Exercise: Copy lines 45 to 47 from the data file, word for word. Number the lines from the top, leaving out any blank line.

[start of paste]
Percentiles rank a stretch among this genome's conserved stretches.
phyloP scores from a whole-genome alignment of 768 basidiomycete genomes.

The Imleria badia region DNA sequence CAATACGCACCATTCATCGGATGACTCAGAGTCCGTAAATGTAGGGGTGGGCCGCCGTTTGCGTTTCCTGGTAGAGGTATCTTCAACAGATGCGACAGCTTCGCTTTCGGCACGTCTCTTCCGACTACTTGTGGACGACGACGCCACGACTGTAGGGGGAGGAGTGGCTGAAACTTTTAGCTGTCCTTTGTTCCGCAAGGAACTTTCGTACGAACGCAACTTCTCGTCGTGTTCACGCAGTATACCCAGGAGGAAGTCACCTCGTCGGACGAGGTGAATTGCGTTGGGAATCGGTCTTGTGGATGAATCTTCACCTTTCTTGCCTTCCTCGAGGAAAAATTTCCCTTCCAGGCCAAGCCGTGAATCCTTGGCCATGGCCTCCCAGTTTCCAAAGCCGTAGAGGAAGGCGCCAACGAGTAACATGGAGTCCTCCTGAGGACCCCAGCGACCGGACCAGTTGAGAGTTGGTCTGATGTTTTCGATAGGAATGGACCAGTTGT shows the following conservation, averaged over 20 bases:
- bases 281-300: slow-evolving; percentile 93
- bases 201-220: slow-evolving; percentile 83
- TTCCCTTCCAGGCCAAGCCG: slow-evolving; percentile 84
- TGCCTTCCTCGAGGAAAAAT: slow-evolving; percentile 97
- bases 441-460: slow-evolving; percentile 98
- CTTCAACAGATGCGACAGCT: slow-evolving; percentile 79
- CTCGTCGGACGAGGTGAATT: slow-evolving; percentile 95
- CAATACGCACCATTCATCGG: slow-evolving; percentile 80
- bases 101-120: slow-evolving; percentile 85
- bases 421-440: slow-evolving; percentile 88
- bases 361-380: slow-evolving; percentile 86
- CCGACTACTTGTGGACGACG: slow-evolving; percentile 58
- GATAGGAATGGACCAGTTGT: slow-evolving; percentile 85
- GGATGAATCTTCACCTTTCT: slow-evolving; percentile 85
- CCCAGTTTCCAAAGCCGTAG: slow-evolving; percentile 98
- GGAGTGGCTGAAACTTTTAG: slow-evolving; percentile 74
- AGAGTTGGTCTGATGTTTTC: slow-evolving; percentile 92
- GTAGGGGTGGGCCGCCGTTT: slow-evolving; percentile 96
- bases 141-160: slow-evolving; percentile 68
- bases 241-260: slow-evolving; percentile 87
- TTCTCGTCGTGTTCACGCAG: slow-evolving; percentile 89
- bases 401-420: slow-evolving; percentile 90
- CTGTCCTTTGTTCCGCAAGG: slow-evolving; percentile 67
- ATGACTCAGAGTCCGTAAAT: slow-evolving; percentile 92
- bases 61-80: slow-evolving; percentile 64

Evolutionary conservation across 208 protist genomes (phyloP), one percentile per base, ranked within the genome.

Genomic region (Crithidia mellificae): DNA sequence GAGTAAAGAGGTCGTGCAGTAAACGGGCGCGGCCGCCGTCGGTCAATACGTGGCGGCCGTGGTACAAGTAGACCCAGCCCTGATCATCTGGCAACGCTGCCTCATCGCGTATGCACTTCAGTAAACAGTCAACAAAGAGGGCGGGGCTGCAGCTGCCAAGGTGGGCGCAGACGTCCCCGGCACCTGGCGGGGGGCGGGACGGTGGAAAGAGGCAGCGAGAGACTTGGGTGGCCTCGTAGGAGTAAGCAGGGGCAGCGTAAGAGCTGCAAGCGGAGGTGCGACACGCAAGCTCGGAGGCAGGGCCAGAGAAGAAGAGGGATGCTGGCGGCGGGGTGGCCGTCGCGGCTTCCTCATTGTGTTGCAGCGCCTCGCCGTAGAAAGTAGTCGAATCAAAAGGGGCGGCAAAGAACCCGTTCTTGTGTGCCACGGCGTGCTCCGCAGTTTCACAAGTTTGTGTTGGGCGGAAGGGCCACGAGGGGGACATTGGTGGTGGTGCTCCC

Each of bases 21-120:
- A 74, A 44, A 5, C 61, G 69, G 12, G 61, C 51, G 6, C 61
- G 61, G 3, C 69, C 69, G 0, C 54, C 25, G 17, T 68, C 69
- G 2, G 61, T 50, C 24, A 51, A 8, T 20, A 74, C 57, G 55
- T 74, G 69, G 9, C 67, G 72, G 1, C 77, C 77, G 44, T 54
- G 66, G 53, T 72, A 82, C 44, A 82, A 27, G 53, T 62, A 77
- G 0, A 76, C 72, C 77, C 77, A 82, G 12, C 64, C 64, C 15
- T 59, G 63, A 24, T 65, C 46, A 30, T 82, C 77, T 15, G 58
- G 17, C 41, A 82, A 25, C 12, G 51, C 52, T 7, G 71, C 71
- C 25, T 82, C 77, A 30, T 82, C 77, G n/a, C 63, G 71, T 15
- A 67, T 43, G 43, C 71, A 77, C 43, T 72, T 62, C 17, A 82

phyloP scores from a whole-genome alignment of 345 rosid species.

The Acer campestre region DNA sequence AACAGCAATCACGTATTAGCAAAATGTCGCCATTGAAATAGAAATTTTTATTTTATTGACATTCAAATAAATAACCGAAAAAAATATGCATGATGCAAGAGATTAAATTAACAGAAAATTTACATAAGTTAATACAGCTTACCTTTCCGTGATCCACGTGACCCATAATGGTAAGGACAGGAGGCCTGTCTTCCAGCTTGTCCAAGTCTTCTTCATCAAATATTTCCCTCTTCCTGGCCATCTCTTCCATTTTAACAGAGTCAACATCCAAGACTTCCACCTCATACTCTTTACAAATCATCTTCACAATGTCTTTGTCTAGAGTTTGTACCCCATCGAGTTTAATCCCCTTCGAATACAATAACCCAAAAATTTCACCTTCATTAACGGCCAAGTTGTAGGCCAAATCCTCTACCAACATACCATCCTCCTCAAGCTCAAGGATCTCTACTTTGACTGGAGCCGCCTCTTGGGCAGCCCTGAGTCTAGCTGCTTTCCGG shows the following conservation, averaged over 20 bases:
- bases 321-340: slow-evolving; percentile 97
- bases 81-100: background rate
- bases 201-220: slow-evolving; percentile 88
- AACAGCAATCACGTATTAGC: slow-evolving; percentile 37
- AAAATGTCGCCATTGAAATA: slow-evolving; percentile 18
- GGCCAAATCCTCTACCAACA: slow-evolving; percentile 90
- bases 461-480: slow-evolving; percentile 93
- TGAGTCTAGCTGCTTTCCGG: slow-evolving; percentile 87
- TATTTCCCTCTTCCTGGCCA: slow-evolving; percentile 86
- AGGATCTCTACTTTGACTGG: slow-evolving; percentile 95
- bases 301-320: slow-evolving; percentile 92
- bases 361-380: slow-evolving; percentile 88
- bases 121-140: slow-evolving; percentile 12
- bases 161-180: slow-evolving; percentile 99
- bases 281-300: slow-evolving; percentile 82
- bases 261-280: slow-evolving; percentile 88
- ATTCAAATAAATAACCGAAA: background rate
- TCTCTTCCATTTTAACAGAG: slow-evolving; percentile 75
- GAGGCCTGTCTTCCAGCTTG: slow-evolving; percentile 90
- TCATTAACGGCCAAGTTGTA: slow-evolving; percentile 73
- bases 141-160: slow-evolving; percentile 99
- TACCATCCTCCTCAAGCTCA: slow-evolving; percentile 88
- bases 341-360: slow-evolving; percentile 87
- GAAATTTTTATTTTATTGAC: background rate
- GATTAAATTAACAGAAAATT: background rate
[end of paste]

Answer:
- bases 81-100: background rate
- bases 201-220: slow-evolving; percentile 88
- AACAGCAATCACGTATTAGC: slow-evolving; percentile 37